Hosting fatigue: remedies and prevention
Burnout: it happens to the best of hosts. Read Jaspers' own experience with hosting fatigue and how to mitigate it before it strikes.Read more
Author of AirHost Academy and Smartbnb user
Since the dawn of the Internet, massive hotel and hospitality corporations have been automating their systems, driving efficiency and cutting costs.
Guests can make a reservation online and instantly receive an email with a confirmation code and receipt – payment made, booking: confirmed.
Changes to reservations, cancellations, and requests can all be made online with no human interaction whatsoever.
Society has become complacent to the impersonal nature of automation.
The short term rental market was no exception, with management companies creating their own listing websites and software to save time and, of course, money.
As Airbnb gained traction and secured its foothold in the short-term rental market, and subsequently the hospitality business, it became clear that its users clearly valued the communication and experiences they gained from interacting directly with the property owner – not the landlord or manager, but host.
When it comes to the short-term rental industry, the term automation can refer to many things. In the most general sense, AirhostAcademy considers automation to be a process that saves the host time on logistics.
It could mean automation of pricing, availability, messaging, guest access, and so on.
One example of short-term rental automation would be automating listing pricing to match demand - the hotel industry has been doing so for decades.
An owner that uses flat pricing - that is - the same nightly price for every single night of the year is missing out on thousands of dollars of potential revenue.
The amount of automation available to hosts is ever-increasing as the short-term rental industry becomes more and more attractive to property owners, but how are hosts responding to the increasing pressure to automate?
Hosts can be resistant to automation at first, and the reasons for that are completely understandable.
It’s most likely not because they are afraid of AI taking over and turning their business into the plot of an apocalyptic sci-fi movie.
Hosts feel that guests come to Airbnb for a more personal and familiar experience; they aren’t just a number, but a person or group looking for an amazing vacation experience, or at least a convenient place to stay with the comforts of home.
And it’s true: many guests appreciate being able to ask the host for local tips and lean on their knowledge of the city in order to make the most of their travels.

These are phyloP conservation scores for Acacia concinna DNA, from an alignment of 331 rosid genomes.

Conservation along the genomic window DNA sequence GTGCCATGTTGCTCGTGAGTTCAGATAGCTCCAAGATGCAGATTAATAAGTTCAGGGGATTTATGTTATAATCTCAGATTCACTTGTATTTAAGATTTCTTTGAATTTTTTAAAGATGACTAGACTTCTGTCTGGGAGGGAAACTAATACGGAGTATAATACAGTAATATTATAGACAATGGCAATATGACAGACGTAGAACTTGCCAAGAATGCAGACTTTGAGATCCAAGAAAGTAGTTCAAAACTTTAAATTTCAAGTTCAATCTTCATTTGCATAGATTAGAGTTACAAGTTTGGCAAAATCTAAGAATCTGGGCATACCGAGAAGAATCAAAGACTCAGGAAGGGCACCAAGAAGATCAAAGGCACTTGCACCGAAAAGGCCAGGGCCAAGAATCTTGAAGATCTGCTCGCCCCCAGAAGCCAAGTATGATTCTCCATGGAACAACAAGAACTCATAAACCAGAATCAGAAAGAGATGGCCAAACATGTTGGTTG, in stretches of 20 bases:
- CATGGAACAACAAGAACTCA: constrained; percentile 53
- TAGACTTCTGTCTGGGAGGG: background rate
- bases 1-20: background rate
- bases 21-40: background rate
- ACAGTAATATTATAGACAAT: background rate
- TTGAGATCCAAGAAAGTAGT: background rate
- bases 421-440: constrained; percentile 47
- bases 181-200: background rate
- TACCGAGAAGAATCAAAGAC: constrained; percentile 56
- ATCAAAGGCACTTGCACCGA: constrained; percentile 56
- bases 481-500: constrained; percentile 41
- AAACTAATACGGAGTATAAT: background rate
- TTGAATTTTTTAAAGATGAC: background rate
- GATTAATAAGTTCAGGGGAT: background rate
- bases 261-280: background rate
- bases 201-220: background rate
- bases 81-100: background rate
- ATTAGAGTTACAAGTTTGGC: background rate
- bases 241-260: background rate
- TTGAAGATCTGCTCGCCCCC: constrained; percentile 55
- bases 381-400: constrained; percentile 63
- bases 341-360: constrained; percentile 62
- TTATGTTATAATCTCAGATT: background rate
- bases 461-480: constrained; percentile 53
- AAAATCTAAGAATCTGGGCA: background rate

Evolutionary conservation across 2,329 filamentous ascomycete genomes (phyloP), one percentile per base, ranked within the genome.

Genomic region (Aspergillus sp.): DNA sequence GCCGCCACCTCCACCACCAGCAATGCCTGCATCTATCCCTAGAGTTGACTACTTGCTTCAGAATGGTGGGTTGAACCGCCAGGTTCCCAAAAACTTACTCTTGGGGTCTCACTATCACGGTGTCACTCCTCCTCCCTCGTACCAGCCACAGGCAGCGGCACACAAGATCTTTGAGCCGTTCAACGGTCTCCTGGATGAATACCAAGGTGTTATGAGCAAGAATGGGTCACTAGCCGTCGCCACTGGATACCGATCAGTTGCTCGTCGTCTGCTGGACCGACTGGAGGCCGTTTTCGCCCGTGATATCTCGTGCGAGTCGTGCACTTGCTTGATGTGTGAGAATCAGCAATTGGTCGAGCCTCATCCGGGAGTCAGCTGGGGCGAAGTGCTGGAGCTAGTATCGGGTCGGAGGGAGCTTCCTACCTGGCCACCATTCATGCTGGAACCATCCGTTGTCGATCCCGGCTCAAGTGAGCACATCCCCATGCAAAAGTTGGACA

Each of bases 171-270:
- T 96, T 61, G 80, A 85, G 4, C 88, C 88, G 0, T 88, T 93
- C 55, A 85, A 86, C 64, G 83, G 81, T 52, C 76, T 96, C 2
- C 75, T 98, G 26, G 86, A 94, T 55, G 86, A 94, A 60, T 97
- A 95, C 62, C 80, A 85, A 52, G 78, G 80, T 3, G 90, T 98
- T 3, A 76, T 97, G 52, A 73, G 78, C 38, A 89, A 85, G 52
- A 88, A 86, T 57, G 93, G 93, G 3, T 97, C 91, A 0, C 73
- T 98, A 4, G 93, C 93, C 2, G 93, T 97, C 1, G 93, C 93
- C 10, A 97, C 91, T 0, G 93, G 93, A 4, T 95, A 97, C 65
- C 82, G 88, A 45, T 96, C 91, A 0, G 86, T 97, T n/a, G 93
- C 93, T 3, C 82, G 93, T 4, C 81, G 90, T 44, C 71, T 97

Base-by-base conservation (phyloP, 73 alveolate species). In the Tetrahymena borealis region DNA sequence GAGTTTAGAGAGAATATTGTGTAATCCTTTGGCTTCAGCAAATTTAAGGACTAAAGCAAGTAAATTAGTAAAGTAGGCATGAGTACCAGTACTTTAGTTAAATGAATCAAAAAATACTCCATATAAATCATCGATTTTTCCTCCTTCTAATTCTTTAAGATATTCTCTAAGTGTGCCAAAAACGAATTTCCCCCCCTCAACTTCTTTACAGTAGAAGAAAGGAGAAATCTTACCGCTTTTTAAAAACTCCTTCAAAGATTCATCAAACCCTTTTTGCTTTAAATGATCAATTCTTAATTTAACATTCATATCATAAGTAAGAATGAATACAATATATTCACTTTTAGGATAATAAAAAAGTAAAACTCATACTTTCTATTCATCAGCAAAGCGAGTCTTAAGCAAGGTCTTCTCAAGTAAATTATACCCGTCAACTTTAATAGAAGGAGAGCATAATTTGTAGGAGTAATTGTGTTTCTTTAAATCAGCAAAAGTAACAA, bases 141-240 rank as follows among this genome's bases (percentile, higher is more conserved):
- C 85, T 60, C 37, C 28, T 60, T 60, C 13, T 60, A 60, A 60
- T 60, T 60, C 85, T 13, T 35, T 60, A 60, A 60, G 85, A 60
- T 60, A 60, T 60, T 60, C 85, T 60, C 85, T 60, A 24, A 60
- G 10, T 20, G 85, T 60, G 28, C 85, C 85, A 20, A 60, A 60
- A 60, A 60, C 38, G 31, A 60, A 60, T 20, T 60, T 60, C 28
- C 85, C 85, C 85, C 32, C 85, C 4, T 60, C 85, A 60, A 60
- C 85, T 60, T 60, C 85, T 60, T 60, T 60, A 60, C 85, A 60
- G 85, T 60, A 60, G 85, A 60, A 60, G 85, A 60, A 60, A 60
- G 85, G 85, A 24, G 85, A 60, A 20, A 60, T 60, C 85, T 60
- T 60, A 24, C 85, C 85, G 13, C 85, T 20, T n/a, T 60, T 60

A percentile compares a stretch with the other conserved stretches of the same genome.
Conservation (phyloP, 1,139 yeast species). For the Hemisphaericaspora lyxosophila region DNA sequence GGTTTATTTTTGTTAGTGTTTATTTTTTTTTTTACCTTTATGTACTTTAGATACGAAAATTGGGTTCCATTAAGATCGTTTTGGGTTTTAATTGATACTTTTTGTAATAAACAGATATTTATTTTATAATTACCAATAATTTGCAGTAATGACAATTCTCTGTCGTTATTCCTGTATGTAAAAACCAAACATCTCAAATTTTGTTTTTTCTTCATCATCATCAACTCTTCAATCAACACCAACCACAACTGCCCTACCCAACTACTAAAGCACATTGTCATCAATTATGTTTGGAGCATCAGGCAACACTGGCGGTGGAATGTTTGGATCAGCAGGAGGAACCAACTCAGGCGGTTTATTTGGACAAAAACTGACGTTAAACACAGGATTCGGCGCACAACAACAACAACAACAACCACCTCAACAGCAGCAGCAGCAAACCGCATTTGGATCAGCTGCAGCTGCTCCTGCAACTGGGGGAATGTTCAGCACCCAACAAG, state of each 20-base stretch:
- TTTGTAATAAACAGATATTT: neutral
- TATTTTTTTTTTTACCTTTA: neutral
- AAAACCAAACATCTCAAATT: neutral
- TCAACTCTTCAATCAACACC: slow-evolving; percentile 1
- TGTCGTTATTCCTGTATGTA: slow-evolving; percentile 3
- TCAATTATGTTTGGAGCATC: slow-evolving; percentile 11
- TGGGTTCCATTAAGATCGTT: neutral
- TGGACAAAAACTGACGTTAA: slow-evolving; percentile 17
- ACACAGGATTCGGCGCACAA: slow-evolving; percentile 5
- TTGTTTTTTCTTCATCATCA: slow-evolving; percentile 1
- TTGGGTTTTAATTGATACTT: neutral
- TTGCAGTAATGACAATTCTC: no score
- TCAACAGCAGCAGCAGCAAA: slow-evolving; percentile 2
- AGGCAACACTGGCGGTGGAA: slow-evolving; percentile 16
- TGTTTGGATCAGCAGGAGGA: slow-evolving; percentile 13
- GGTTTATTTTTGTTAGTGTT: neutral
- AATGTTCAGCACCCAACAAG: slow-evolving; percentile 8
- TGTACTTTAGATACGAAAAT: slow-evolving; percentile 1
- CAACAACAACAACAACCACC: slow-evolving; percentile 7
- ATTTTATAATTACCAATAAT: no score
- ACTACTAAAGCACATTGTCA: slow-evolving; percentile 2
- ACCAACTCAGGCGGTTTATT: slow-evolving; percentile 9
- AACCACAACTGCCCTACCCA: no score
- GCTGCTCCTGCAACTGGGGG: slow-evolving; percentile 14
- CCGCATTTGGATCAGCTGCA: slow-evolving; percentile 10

It’s completely reasonable to believe that automation can undermine the opportunity to create unique experiences, but is it a good idea for hosts to write off automation altogether?
As an Airbnb Superhost that has managed upwards of 20 listings at a time, I can personally attest to the benefits of automating short-term rental tasks.
At first, I was tackling it all manually while trying to also manage my busy personal life.
This was a nightmare, and quickly sucked all of the joy out of running the business.
After awhile, I started to miss messages from guests, mix up cleaning schedules with vendors, and make pricing errors that cost my clients money and impacted my reviews and ratings in a significant way.
To top it all off, I was burning the candle at both ends and the stress was starting to affect my personal life.
I remember once turning my phone off for a couple of hours while seeing a movie. When I turned it back on, I saw multiple angry messages from guests who thought I was ignoring them.
My heart sank, and so did the star rating they left for me.
In my stressful desperation, I decided to finally bite the bullet and try switching over to automation apps.
After a few minutes of Google, Smartbnb seemed to be a good contender and their free trial period was very attractive.
A few hours of setup later, I no longer needed to send guests an initial confirmation message, it was done automatically for me.
Writing 10+ reviews a day that all said more or less the same thing? Smartbnb took care of it.